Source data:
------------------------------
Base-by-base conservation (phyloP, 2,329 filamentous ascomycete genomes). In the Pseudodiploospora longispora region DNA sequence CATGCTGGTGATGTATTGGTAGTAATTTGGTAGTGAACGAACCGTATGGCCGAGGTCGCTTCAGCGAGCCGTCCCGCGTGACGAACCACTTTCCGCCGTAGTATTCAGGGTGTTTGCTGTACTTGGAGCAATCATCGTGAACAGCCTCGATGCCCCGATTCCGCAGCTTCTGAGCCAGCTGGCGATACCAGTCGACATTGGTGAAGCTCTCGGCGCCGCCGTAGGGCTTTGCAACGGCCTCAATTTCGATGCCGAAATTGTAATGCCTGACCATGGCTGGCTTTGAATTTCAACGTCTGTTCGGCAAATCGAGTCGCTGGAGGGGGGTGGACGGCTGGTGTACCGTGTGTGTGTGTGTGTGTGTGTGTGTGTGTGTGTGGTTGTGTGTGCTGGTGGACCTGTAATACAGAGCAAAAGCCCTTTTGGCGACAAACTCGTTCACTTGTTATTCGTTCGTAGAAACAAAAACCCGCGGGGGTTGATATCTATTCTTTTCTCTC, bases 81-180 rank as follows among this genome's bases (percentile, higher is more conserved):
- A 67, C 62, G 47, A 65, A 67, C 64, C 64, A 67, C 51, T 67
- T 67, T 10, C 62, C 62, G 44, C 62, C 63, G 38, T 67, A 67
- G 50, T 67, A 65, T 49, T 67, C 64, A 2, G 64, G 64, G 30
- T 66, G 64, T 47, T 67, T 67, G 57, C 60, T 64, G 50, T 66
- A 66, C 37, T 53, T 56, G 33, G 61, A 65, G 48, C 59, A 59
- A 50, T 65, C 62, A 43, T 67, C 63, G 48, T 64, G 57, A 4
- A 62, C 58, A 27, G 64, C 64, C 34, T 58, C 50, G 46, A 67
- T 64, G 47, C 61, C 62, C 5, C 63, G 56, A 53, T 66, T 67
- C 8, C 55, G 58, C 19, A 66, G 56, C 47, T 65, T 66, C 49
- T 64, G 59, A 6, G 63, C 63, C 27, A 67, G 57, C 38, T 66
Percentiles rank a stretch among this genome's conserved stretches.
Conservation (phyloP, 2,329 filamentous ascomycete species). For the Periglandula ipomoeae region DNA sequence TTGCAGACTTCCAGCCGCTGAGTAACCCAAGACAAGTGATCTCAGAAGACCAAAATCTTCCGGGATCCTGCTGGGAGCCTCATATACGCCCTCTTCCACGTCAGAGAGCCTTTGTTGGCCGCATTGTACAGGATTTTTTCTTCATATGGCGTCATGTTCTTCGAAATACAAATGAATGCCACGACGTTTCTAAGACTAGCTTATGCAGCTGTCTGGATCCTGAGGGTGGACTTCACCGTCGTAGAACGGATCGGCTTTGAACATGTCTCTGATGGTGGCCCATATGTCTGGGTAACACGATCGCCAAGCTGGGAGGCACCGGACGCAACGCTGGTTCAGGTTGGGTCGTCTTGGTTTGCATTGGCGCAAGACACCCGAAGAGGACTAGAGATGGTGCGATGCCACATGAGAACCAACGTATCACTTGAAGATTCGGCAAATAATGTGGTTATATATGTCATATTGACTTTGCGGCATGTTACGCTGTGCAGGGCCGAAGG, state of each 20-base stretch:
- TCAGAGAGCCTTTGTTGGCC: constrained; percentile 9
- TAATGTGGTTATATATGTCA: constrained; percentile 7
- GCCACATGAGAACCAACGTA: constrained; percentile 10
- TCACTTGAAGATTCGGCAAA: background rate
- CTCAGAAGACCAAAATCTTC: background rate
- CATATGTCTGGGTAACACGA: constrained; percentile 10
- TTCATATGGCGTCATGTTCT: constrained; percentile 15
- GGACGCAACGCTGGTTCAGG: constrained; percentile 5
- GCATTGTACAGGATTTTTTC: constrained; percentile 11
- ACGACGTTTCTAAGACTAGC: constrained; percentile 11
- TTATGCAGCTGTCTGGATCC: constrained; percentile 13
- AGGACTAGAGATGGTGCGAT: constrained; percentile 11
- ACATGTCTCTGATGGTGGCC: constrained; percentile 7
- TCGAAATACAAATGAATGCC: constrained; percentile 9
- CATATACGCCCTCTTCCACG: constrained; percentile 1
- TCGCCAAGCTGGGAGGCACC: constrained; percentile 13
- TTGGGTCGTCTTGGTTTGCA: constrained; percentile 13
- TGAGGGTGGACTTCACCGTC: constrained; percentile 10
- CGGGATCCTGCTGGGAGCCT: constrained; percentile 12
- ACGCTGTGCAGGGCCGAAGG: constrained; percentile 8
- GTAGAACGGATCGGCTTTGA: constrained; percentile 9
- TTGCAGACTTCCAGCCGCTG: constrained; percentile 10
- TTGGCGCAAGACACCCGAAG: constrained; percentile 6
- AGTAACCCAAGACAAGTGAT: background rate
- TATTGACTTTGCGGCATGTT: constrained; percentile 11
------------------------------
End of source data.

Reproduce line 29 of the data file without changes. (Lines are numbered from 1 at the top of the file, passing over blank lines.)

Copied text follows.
- TCGCCAAGCTGGGAGGCACC: constrained; percentile 13